Deciding the elements of your family culture that can flex and adapt and those which are bedrock and must remain is an art.
by Jamie Forbes | posted in: Family Culture, Family Legacy, Family Strategy, Family Wealth Transition, Generational Transitions, Generational Transitions, Philanthropy, Succession Planning for Families |
The landscape of family culture is subjected to constant pressure from outside as the world we live in changes. This is true regardless of the size of your family or the number of generations that you track in your past. In that context, how do you hold onto core shared values that inform your family culture when the ground is constantly shifting beneath your feet? And how do you know what’s OK to shift or tweak and what is part of the bedrock of your family identity and common connection?
This takes a combination of clarity and intuition and requires revisiting over time. Families must be clear about how to evolve with external pressure while remaining true to these bedrock values. Maybe there is one or more people who self-identify as keepers of cultural values or, often in the context of multiple generations, there is a more formal council, Board or committee that is charged with, among other things, protecting the family culture.
These cultural gatekeepers are responsible for striking a balance between resisting any change (because change, of course, is inherently filled with the unknown) and identifying what changes make sense so that your family’s cultural identity remains strong for all members regardless of age. Resisting change for the sake of maintaining tradition may feel like protecting the family culture. But there is also risk that resisting all change will erode cultural identity, particularly with younger generations who lack the context from the past and are highly tuned into remaining relevant. This is the work of those responsible for stewarding your family culture.
Jamie’s family has several different groups of family members who nurture the family culture by recognizing history and tradition while also maintaining cultural relevance. Some of these activities are formal committees while others may have begun as a small project and have evolved over time. Two examples of how this comes to life are in our family tree project and in our approach technology upgrades.
“About 30 year ago, one cousin took it upon herself to create a large-scale family tree using the second floor of a barn. Little note cards identified family members, with each branch of the family assigned a color, and each card connected by yarn. The project grew and evolved with each year, now with tape replacing the yarn, printed books that are updated to reflect annual changes, electronic versions of the very analog card-based “tree” in the barn and even different exhibits that display art and artifacts from various family members. Despite the different changes to the space and options for accessing the genealogy info, the original card-based version remains and is a regular destination as way to discover and explain how we’re related and to celebrate our collective history.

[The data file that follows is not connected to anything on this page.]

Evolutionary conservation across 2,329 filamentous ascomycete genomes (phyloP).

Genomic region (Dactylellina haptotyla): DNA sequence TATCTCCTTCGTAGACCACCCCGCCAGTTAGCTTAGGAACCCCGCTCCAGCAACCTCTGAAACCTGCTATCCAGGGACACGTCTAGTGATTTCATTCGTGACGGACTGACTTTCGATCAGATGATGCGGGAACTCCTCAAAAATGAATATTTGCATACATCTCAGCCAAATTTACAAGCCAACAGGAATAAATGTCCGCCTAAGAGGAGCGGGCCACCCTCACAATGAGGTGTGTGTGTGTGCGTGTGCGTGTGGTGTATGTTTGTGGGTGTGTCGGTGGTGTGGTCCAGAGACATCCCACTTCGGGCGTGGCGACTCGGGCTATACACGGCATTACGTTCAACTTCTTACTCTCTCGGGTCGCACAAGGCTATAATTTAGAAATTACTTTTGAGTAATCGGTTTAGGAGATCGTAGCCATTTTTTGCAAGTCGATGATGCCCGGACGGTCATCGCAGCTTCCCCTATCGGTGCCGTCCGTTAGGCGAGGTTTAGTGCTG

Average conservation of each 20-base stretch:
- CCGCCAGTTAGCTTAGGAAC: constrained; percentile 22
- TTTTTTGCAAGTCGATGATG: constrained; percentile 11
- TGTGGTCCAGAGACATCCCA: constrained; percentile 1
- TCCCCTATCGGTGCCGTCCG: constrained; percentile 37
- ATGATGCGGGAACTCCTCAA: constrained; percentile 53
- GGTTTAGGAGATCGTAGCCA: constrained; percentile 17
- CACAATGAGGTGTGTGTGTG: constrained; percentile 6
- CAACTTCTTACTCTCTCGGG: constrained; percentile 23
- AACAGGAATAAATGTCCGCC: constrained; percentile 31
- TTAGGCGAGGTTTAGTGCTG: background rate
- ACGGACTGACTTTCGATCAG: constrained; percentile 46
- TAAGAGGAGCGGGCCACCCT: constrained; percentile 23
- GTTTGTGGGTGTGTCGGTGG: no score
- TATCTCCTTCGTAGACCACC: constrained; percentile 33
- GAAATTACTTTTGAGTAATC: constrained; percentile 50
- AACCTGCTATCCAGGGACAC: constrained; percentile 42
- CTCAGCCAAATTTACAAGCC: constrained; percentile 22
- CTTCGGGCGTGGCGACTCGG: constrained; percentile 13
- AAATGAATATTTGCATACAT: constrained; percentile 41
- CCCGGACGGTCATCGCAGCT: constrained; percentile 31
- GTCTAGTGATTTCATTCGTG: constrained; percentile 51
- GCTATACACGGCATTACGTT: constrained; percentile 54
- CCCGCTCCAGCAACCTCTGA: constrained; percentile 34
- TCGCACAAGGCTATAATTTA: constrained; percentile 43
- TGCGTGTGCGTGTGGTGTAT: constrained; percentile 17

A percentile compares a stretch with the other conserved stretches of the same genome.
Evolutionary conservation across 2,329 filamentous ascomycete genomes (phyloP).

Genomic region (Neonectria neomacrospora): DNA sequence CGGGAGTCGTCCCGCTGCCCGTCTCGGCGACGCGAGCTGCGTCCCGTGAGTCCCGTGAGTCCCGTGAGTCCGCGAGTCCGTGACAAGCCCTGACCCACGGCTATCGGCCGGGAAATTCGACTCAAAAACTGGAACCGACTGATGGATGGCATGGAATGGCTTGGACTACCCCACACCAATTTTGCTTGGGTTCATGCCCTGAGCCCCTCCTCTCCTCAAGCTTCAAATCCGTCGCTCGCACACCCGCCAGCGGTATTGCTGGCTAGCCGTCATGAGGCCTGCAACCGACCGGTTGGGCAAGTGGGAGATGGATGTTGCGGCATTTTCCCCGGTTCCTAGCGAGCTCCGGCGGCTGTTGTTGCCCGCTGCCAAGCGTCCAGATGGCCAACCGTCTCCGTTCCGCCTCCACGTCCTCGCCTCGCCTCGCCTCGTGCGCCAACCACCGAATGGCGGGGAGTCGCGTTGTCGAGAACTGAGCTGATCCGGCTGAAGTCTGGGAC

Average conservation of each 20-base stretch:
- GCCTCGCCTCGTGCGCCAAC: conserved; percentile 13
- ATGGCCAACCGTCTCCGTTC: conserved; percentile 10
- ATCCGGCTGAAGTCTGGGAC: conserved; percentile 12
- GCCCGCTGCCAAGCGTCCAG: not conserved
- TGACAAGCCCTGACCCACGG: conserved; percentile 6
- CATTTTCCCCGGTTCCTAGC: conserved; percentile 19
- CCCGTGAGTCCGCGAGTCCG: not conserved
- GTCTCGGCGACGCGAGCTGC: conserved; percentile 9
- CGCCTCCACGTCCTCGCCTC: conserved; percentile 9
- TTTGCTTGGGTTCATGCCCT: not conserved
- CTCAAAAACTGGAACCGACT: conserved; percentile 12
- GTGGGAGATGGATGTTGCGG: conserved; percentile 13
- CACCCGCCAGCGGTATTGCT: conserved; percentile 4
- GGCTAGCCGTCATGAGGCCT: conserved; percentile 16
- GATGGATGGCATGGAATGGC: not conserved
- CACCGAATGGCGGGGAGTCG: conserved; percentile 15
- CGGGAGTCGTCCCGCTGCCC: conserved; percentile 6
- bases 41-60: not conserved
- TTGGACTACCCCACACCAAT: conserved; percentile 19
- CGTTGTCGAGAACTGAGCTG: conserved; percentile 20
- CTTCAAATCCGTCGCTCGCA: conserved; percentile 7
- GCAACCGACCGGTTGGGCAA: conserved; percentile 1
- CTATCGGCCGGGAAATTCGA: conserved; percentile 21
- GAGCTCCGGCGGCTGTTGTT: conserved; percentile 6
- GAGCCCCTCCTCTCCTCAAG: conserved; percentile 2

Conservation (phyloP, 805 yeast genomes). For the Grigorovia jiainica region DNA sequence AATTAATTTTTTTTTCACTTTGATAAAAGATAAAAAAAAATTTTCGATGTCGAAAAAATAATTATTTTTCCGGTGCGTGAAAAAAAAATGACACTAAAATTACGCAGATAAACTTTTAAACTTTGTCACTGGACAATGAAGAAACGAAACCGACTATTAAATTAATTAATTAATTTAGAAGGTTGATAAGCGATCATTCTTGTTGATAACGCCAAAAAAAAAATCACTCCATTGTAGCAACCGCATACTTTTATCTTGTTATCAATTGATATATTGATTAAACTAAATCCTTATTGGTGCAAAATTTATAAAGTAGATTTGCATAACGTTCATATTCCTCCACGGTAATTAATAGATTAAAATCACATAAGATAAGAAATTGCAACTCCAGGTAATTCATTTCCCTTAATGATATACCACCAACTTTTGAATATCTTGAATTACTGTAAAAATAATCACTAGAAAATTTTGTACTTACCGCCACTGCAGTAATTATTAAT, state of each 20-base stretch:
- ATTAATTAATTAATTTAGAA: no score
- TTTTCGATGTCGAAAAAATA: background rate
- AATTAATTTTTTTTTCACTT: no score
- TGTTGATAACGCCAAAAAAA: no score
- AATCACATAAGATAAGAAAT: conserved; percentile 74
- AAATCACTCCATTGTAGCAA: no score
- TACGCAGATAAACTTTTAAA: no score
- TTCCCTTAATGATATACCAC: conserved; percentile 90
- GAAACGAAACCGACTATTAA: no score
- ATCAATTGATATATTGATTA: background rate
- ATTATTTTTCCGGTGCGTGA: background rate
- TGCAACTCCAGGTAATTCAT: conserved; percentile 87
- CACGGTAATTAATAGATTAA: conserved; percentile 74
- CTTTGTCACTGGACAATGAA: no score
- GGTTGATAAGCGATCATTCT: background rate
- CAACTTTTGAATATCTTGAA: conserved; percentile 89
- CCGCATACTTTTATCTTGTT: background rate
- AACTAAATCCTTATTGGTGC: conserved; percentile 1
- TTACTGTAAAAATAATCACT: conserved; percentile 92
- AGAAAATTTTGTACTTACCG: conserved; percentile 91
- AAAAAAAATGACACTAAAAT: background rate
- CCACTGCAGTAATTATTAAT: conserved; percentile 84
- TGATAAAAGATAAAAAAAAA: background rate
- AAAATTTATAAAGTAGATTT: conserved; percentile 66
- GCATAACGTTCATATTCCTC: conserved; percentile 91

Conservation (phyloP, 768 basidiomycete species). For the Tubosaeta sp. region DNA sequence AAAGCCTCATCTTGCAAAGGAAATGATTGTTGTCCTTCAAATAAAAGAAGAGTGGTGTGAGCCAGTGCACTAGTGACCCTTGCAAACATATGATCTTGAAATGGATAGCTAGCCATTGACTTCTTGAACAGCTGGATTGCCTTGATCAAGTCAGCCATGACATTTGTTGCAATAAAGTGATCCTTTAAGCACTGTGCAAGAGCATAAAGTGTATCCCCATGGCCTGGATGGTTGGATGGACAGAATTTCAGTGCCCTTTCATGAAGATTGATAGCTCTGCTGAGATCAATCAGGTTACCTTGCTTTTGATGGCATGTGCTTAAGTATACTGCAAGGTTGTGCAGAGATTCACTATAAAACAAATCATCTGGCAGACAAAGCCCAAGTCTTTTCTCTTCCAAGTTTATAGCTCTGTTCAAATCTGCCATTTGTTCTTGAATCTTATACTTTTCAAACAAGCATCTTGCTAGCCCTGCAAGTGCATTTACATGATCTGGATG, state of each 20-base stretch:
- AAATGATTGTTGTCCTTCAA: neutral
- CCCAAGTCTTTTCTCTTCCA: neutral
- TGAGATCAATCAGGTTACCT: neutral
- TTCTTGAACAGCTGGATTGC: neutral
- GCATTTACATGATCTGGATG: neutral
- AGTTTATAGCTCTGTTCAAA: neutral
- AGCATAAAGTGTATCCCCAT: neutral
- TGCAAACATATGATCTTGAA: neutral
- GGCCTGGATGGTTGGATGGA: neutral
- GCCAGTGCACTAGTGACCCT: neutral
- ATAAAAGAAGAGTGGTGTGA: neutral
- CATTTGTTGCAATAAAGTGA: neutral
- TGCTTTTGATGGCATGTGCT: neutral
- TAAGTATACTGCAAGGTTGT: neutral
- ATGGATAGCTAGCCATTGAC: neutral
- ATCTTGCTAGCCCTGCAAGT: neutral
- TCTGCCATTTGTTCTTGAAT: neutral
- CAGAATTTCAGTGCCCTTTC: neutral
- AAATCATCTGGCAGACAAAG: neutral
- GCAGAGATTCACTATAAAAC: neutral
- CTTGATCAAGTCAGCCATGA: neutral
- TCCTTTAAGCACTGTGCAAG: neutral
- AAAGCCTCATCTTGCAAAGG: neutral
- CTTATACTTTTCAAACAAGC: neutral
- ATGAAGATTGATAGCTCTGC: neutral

In a family that cherishes tradition, rapidly evolving technology creates many challenges, and the changes we have made in the face of available technology are always carefully considered. Most change has been focused around practical management realities. So you can imagine the debates that occur around the question of whether to invest in high speed internet for the property. The prevailing wisdom has been that ‘we come here to get away from all that.’ Broadband speeds mean people can hole up in their room binge-watching the latest season of “Game of Thrones” instead of playing cards, joining a game of charades, swimming or exploring. Changes brought about from rapidly evolving technology can feel like a direct threat to how we spend time together.”
When Kelly’s family foundation, Surdna, established its first next generation program in 2000, they did not mandate how the program should be defined. The fourth generation of the Surdna Board empowered those fifth generation family members to build the governance structures, program areas, and yes, the culture, of this program. The Andrus Family Fund, known nationally for its work in foster care and juvenile justice, tended to culture from the beginning, creating an officer position called the “Transitions Keeper.” The founding board members of the Andrus Family Fund applied a transitions framework in the approach to their work. This framework taught them the importance in marking moments, in understanding how we all respond to change in different ways and at different paces.
In the face of tradition, these questions can either feel obvious, or they can ignite controversy because tradition lies at the heart of the matter. And the fear is that changing traditions may begin to unravel the connections that bind you together as a family. This is why it’s important to be thoughtful and strategic about how to sustain the core shared values in your family culture while also recognizing that how they are interpreted — and may need to shift occasionally to remain relevant. Cultural gatekeepers ensure that families sustain their collective identity and sense of connectedness over time by watching over and revisiting their cultural norms, adjusting or confirming along the way that “this is how we do it” while also recognizing that how we do it today might have to be different next year.
Co-Authored by Jamie Forbes and Kelly Nowlin
Kelly Nowlin is a fifth generation family trustee of the Surdna Foundation — a 100-year-old family foundation — and is also the Founder and Principal of KDN Philanthropy Consulting, helping family foundations mark milestones, engage the next generation and realize both legacy and impact in their work. Click here for more info on Kelly.
Originally published at www.forbeslegacyadvisors.com on September 26, 2017.